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JBaxLaw, Attorney
Category: Business Law
Satisfied Customers: 11396
Experience:  Experienced in business formation and licensing issues
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I have a HIPAA related question. If an employee in a physicians

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I have a HIPAA related question.

If an employee in a physician's office sends a general announcement email to patients about a diabetes class and fails to blind copy the patient's email addresses (some patients use their name in their email address) is this a HIPAA violation?

Or instead is this just a very unfortunate and less than professional type of office error. A few patients are upset (understandably so) that 20 other patients now have their email addresses and know they were invited to the class. No patient personal health information was distributed in the email. Just email addresses.

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Was this sent to everyone and not only those who had diabetes?
Customer: replied 4 years ago.

Every patient but only 20 per email.

Did the email state the recipients had a specific condition such as diabetes? It sounds like this email went to all of the patients of a clinic advertising a new service and not specifying they had a condition.

Is your concern that the emails were shared and not medical information?

Thank you
Customer: replied 4 years ago.
Yes, our concern is that the email addresses were shared accidentally. We sent a general announcement to all patients (diabetic or not) and did not specify that anyone had a condition. However, a few patients have responded with anger that 24 other patients can see their email addresses in the announcement email (....because some addresses included a patient's full name....) and now others know they were invited to a diabetes class. (Our system does not allow sending a mass email with all patients in one, so we can only send an email with 25 email addresses at one time.)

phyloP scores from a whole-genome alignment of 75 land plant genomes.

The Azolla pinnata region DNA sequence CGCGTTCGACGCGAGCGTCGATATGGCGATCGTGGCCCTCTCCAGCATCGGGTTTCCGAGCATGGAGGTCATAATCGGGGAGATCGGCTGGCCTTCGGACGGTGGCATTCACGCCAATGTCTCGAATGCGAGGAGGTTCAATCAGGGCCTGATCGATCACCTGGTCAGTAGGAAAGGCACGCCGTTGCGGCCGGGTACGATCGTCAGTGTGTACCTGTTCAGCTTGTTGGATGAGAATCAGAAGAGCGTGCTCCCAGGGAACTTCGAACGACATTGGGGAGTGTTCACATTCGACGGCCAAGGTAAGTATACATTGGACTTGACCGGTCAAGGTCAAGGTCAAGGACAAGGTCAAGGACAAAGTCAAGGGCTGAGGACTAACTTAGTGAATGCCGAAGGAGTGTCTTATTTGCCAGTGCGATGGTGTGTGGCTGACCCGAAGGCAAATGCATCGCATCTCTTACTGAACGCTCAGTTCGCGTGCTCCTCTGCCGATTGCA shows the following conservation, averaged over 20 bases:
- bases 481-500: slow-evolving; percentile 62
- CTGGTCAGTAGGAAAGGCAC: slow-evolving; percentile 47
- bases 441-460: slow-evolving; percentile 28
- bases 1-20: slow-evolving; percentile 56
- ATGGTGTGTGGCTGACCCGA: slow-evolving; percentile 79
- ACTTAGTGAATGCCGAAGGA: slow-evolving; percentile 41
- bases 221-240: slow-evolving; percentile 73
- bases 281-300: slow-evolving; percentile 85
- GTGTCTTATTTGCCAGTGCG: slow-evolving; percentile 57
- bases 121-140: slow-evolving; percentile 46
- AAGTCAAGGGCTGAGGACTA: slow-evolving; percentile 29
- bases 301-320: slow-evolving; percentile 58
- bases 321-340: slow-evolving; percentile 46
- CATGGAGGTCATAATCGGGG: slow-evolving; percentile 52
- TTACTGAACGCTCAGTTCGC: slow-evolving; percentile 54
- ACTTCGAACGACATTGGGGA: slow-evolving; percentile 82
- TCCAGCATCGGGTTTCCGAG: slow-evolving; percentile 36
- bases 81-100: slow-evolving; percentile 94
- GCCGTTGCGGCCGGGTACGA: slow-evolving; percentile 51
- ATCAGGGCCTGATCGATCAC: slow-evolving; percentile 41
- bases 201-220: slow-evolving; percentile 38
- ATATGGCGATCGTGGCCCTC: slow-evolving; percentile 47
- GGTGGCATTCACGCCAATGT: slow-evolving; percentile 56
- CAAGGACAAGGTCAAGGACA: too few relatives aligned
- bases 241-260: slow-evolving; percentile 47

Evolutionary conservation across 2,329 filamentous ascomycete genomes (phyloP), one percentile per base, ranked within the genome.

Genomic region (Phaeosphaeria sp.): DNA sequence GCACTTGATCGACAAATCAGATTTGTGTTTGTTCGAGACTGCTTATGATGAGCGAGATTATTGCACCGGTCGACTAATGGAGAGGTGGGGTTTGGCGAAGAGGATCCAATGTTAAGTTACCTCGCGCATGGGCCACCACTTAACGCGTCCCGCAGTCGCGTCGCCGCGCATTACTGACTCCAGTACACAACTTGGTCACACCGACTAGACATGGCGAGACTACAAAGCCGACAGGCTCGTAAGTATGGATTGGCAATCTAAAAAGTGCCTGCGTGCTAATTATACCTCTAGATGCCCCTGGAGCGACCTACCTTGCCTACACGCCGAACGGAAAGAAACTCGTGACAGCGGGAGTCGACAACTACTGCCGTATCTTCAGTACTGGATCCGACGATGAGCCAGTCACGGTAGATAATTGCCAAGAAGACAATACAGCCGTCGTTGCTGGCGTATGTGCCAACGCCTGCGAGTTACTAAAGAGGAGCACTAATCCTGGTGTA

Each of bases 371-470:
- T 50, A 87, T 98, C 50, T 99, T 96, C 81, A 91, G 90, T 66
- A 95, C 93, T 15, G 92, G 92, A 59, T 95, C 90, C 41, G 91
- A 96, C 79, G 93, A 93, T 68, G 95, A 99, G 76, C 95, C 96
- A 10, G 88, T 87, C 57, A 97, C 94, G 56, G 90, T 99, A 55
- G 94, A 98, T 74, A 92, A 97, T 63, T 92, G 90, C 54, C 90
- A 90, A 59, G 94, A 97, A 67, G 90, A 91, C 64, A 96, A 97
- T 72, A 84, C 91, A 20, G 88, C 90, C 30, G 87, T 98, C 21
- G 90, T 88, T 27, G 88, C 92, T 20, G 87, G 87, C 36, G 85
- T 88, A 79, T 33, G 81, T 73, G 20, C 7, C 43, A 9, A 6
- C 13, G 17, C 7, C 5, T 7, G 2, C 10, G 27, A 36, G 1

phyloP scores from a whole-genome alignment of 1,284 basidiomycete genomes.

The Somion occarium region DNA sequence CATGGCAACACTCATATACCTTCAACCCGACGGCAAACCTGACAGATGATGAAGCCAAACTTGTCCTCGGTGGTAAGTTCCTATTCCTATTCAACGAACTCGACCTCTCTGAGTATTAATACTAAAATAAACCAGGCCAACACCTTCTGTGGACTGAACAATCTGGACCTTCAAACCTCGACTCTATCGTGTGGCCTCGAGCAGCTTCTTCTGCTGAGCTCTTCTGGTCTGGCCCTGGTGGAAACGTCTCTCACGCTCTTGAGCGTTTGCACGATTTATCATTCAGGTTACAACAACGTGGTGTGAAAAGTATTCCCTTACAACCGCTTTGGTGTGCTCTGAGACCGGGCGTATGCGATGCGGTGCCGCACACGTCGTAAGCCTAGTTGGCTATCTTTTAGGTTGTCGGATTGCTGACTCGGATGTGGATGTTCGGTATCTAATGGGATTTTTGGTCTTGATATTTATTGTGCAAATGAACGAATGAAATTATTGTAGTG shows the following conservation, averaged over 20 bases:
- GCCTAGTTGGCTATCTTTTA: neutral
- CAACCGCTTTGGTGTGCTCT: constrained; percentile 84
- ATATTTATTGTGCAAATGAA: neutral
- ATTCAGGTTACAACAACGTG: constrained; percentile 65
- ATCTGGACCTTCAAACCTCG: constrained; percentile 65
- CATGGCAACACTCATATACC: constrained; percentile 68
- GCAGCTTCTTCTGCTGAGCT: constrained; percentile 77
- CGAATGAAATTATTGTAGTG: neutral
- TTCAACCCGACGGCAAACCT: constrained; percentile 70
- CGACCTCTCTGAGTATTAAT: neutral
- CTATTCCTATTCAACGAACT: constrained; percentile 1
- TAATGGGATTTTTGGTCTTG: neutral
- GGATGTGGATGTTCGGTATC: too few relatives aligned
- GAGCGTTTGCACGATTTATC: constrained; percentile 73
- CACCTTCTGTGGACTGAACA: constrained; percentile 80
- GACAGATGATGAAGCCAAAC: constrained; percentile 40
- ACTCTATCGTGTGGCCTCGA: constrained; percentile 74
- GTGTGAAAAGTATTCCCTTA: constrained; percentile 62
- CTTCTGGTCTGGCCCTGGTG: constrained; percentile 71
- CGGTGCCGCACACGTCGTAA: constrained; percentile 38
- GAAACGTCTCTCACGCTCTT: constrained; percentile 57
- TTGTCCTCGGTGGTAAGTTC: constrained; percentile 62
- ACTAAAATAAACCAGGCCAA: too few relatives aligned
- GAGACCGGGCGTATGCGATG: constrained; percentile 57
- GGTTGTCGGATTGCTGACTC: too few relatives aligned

Again, all our patient base was just notified of a Free Diabetes class we were providing. Just dates, times location and info about content and instructor.
I appreciate your patience while I looked into this matter. Under HIPAA, protected health information includes email addresses. Email communication is permitted, but the rule requires that a provider “make reasonable efforts to limit the use of disclosure of, and requests for, protected information to the minimum necessary to accomplish the intended purpose” (45 CFR Parts 160 and 164). A strict reading of the rule would mean disclosure of email addresses, due to failure to take reasonable efforts to maintain privacy, constitutes an violation where the content of the communication contains confidential health information. One reading such an email would reasonably ascertain that the email addresses are those of patients being treated for diabetes. A provider needed only blind copy addresses to prevent such a problem.

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